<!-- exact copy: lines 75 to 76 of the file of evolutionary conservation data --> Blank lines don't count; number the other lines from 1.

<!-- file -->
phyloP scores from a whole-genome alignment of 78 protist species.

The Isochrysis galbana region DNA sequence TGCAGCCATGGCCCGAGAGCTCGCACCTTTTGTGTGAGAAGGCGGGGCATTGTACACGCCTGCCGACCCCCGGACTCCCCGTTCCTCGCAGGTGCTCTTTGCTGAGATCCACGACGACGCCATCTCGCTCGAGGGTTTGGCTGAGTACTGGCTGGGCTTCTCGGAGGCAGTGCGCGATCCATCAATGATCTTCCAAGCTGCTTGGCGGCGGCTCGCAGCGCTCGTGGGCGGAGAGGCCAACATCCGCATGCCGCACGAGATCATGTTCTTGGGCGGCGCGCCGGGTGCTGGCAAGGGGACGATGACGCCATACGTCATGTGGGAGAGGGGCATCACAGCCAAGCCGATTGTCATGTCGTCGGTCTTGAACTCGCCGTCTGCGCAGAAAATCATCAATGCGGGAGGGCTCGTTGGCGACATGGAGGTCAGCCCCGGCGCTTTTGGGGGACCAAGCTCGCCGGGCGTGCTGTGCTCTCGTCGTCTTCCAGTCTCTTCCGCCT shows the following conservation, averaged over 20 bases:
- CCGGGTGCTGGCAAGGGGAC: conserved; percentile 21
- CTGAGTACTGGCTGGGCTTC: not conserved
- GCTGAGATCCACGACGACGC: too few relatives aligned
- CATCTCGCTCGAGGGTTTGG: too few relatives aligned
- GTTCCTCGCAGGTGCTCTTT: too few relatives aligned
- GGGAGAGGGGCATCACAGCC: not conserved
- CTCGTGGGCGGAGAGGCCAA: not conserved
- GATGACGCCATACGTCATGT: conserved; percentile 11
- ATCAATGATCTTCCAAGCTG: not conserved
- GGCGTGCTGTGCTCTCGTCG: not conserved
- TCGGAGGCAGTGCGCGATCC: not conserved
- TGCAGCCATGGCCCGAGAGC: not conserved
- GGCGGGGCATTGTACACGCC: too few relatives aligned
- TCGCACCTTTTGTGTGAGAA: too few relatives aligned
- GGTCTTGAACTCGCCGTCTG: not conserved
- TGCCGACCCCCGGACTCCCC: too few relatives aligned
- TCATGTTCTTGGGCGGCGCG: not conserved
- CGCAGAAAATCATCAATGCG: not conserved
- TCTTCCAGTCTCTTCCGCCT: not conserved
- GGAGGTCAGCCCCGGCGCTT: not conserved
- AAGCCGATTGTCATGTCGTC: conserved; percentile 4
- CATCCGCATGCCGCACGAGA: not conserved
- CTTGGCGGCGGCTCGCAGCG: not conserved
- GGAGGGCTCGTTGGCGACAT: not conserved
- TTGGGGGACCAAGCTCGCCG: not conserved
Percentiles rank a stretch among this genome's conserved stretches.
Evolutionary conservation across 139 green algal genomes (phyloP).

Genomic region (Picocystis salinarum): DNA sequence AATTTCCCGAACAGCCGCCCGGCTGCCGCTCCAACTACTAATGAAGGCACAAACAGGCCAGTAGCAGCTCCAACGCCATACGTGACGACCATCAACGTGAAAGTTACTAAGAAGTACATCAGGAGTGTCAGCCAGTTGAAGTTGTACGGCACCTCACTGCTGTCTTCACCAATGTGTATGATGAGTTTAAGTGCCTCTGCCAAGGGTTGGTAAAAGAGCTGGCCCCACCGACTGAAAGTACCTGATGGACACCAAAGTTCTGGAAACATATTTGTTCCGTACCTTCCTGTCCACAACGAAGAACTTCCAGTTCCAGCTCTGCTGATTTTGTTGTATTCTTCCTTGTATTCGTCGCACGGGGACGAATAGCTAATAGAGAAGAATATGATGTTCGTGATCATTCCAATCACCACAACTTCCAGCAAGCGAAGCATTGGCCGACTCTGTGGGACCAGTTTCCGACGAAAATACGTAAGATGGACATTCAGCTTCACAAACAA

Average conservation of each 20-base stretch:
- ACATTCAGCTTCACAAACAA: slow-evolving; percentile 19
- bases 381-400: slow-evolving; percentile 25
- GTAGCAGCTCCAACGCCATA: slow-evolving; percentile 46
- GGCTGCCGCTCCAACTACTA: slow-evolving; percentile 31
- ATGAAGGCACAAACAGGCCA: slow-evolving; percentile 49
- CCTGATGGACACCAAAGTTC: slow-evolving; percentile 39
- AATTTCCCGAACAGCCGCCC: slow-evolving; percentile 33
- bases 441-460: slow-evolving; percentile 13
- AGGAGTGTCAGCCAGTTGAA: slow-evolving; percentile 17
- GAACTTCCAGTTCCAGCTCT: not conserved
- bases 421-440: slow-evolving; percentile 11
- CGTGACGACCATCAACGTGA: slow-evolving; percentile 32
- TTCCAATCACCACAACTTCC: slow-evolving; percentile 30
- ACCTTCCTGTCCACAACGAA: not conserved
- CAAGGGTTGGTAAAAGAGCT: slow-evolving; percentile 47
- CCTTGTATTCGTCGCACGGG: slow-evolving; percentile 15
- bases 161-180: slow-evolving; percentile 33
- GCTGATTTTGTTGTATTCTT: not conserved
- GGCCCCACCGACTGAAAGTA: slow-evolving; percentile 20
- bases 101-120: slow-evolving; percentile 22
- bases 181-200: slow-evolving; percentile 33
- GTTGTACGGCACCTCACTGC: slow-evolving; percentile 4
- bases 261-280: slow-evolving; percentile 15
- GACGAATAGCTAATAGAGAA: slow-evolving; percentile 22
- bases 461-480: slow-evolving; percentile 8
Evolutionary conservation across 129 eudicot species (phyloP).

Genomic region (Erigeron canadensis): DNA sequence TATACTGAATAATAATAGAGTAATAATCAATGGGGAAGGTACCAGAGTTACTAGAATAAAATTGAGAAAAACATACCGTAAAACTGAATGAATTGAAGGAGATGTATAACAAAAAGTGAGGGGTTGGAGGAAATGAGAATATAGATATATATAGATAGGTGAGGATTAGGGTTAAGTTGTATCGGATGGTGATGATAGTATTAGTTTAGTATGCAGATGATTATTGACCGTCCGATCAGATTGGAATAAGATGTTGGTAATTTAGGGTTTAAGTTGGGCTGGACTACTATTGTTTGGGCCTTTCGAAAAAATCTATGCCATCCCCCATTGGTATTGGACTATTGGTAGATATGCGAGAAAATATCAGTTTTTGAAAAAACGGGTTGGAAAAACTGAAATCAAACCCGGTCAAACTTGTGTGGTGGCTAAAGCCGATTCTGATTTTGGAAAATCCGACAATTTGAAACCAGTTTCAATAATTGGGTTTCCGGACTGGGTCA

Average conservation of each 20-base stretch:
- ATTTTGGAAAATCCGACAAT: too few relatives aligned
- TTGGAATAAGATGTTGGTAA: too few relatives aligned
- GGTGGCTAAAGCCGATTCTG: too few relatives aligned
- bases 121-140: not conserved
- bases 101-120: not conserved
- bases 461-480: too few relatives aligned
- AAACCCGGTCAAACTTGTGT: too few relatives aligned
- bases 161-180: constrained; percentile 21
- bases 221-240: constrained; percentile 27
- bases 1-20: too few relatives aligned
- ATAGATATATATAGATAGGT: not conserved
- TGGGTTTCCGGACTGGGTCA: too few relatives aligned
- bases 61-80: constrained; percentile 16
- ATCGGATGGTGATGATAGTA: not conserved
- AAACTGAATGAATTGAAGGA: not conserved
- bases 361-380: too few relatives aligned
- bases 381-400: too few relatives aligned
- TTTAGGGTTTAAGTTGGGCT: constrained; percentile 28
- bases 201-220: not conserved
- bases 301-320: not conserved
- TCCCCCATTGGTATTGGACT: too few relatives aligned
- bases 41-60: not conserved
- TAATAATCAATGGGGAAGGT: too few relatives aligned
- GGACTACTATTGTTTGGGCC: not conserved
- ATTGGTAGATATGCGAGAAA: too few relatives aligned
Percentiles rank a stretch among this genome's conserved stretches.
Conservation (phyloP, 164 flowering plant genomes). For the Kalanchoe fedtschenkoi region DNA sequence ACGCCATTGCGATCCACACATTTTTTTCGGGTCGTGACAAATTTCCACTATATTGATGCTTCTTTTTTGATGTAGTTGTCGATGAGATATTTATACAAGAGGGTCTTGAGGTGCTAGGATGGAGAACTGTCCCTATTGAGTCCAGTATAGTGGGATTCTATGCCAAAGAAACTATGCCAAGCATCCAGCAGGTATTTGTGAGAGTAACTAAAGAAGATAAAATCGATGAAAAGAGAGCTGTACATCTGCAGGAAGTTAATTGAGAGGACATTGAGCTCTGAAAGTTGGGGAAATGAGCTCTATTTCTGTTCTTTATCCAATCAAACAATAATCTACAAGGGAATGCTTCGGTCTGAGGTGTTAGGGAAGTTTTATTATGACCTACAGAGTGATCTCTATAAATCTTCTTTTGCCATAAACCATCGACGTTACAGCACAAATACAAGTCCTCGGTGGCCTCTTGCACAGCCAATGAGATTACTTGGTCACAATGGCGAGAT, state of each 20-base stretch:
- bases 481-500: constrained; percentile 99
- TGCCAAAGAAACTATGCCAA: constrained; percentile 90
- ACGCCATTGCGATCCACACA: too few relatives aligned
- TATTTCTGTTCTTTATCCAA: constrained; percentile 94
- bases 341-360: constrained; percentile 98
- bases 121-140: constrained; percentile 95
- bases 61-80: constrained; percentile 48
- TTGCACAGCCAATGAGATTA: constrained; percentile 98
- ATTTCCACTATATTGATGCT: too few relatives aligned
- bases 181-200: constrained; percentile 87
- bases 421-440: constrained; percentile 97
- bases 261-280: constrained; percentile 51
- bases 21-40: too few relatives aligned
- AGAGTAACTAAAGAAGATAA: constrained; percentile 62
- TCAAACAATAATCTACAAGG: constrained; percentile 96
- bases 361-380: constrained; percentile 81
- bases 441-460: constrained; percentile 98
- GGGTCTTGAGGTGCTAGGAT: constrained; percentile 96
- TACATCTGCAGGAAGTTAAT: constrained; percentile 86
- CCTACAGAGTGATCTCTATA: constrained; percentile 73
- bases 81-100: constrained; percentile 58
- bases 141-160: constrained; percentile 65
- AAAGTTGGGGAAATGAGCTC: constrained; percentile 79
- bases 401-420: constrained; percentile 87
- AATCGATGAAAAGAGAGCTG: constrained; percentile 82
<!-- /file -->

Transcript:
- bases 361-380: too few relatives aligned
- bases 381-400: too few relatives aligned